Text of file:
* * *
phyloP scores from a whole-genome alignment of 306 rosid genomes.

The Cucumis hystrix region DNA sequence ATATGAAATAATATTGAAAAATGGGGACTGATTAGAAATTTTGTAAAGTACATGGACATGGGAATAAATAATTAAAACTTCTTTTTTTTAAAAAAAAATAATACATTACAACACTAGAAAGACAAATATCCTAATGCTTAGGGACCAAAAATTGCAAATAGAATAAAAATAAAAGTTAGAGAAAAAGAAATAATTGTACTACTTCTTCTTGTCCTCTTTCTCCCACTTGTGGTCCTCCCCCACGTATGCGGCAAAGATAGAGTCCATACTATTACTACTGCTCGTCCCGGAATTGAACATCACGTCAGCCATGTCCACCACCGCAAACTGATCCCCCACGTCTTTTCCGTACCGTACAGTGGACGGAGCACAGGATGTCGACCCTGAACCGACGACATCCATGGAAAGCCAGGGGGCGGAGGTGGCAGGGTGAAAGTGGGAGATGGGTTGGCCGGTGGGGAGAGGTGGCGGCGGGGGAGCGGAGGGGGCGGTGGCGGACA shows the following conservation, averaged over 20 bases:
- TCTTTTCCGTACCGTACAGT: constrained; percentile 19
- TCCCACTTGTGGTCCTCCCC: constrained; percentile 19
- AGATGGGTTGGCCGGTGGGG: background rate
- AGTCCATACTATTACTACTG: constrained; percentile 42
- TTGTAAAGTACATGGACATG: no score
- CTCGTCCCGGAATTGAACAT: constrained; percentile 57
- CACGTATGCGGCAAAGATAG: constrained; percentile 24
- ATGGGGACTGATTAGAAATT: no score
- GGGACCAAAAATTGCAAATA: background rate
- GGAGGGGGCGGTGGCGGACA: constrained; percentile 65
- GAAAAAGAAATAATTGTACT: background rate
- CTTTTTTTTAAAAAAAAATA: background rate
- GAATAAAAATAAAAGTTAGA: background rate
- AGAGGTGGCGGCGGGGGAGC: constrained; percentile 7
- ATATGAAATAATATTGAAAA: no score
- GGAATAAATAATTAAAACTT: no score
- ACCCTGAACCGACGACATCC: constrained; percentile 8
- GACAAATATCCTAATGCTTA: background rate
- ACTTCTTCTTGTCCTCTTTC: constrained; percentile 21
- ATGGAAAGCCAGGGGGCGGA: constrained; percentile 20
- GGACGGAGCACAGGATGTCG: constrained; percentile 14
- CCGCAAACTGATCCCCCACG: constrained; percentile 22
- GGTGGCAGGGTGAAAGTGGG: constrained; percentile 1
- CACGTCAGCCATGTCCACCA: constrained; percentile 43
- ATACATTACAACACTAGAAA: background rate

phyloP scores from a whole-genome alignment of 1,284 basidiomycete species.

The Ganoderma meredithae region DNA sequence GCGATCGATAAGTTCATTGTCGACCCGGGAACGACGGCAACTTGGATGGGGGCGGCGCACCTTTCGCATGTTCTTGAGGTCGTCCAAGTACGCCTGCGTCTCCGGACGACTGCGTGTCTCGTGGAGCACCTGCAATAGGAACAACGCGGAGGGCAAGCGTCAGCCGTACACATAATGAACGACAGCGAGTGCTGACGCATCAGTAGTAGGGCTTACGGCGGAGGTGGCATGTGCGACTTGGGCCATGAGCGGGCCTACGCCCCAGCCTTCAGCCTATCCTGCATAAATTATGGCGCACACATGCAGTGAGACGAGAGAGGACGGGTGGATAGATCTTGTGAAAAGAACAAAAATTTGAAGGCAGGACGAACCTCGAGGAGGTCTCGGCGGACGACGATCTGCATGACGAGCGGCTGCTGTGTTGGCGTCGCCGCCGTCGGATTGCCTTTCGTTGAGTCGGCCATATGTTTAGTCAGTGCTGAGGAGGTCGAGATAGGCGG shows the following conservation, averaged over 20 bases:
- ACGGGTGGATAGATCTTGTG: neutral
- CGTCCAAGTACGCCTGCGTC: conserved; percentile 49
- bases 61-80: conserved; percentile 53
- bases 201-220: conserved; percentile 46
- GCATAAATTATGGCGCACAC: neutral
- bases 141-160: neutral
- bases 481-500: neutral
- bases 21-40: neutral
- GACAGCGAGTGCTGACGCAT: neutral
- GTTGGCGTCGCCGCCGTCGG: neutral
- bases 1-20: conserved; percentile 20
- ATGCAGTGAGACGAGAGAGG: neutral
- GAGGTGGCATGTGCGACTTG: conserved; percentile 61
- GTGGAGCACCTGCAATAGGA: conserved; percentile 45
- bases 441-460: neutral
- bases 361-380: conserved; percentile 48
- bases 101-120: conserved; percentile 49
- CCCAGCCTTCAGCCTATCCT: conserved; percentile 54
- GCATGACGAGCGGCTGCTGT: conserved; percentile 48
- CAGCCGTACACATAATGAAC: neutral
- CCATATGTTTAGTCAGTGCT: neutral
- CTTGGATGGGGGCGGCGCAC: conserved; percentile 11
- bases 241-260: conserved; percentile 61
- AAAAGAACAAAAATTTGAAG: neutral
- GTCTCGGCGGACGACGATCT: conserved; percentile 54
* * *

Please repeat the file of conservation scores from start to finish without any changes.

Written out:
phyloP scores from a whole-genome alignment of 306 rosid genomes.

The Cucumis hystrix region DNA sequence ATATGAAATAATATTGAAAAATGGGGACTGATTAGAAATTTTGTAAAGTACATGGACATGGGAATAAATAATTAAAACTTCTTTTTTTTAAAAAAAAATAATACATTACAACACTAGAAAGACAAATATCCTAATGCTTAGGGACCAAAAATTGCAAATAGAATAAAAATAAAAGTTAGAGAAAAAGAAATAATTGTACTACTTCTTCTTGTCCTCTTTCTCCCACTTGTGGTCCTCCCCCACGTATGCGGCAAAGATAGAGTCCATACTATTACTACTGCTCGTCCCGGAATTGAACATCACGTCAGCCATGTCCACCACCGCAAACTGATCCCCCACGTCTTTTCCGTACCGTACAGTGGACGGAGCACAGGATGTCGACCCTGAACCGACGACATCCATGGAAAGCCAGGGGGCGGAGGTGGCAGGGTGAAAGTGGGAGATGGGTTGGCCGGTGGGGAGAGGTGGCGGCGGGGGAGCGGAGGGGGCGGTGGCGGACA shows the following conservation, averaged over 20 bases:
- TCTTTTCCGTACCGTACAGT: constrained; percentile 19
- TCCCACTTGTGGTCCTCCCC: constrained; percentile 19
- AGATGGGTTGGCCGGTGGGG: background rate
- AGTCCATACTATTACTACTG: constrained; percentile 42
- TTGTAAAGTACATGGACATG: no score
- CTCGTCCCGGAATTGAACAT: constrained; percentile 57
- CACGTATGCGGCAAAGATAG: constrained; percentile 24
- ATGGGGACTGATTAGAAATT: no score
- GGGACCAAAAATTGCAAATA: background rate
- GGAGGGGGCGGTGGCGGACA: constrained; percentile 65
- GAAAAAGAAATAATTGTACT: background rate
- CTTTTTTTTAAAAAAAAATA: background rate
- GAATAAAAATAAAAGTTAGA: background rate
- AGAGGTGGCGGCGGGGGAGC: constrained; percentile 7
- ATATGAAATAATATTGAAAA: no score
- GGAATAAATAATTAAAACTT: no score
- ACCCTGAACCGACGACATCC: constrained; percentile 8
- GACAAATATCCTAATGCTTA: background rate
- ACTTCTTCTTGTCCTCTTTC: constrained; percentile 21
- ATGGAAAGCCAGGGGGCGGA: constrained; percentile 20
- GGACGGAGCACAGGATGTCG: constrained; percentile 14
- CCGCAAACTGATCCCCCACG: constrained; percentile 22
- GGTGGCAGGGTGAAAGTGGG: constrained; percentile 1
- CACGTCAGCCATGTCCACCA: constrained; percentile 43
- ATACATTACAACACTAGAAA: background rate

phyloP scores from a whole-genome alignment of 1,284 basidiomycete species.

The Ganoderma meredithae region DNA sequence GCGATCGATAAGTTCATTGTCGACCCGGGAACGACGGCAACTTGGATGGGGGCGGCGCACCTTTCGCATGTTCTTGAGGTCGTCCAAGTACGCCTGCGTCTCCGGACGACTGCGTGTCTCGTGGAGCACCTGCAATAGGAACAACGCGGAGGGCAAGCGTCAGCCGTACACATAATGAACGACAGCGAGTGCTGACGCATCAGTAGTAGGGCTTACGGCGGAGGTGGCATGTGCGACTTGGGCCATGAGCGGGCCTACGCCCCAGCCTTCAGCCTATCCTGCATAAATTATGGCGCACACATGCAGTGAGACGAGAGAGGACGGGTGGATAGATCTTGTGAAAAGAACAAAAATTTGAAGGCAGGACGAACCTCGAGGAGGTCTCGGCGGACGACGATCTGCATGACGAGCGGCTGCTGTGTTGGCGTCGCCGCCGTCGGATTGCCTTTCGTTGAGTCGGCCATATGTTTAGTCAGTGCTGAGGAGGTCGAGATAGGCGG shows the following conservation, averaged over 20 bases:
- ACGGGTGGATAGATCTTGTG: neutral
- CGTCCAAGTACGCCTGCGTC: conserved; percentile 49
- bases 61-80: conserved; percentile 53
- bases 201-220: conserved; percentile 46
- GCATAAATTATGGCGCACAC: neutral
- bases 141-160: neutral
- bases 481-500: neutral
- bases 21-40: neutral
- GACAGCGAGTGCTGACGCAT: neutral
- GTTGGCGTCGCCGCCGTCGG: neutral
- bases 1-20: conserved; percentile 20
- ATGCAGTGAGACGAGAGAGG: neutral
- GAGGTGGCATGTGCGACTTG: conserved; percentile 61
- GTGGAGCACCTGCAATAGGA: conserved; percentile 45
- bases 441-460: neutral
- bases 361-380: conserved; percentile 48
- bases 101-120: conserved; percentile 49
- CCCAGCCTTCAGCCTATCCT: conserved; percentile 54
- GCATGACGAGCGGCTGCTGT: conserved; percentile 48
- CAGCCGTACACATAATGAAC: neutral
- CCATATGTTTAGTCAGTGCT: neutral
- CTTGGATGGGGGCGGCGCAC: conserved; percentile 11
- bases 241-260: conserved; percentile 61
- AAAAGAACAAAAATTTGAAG: neutral
- GTCTCGGCGGACGACGATCT: conserved; percentile 54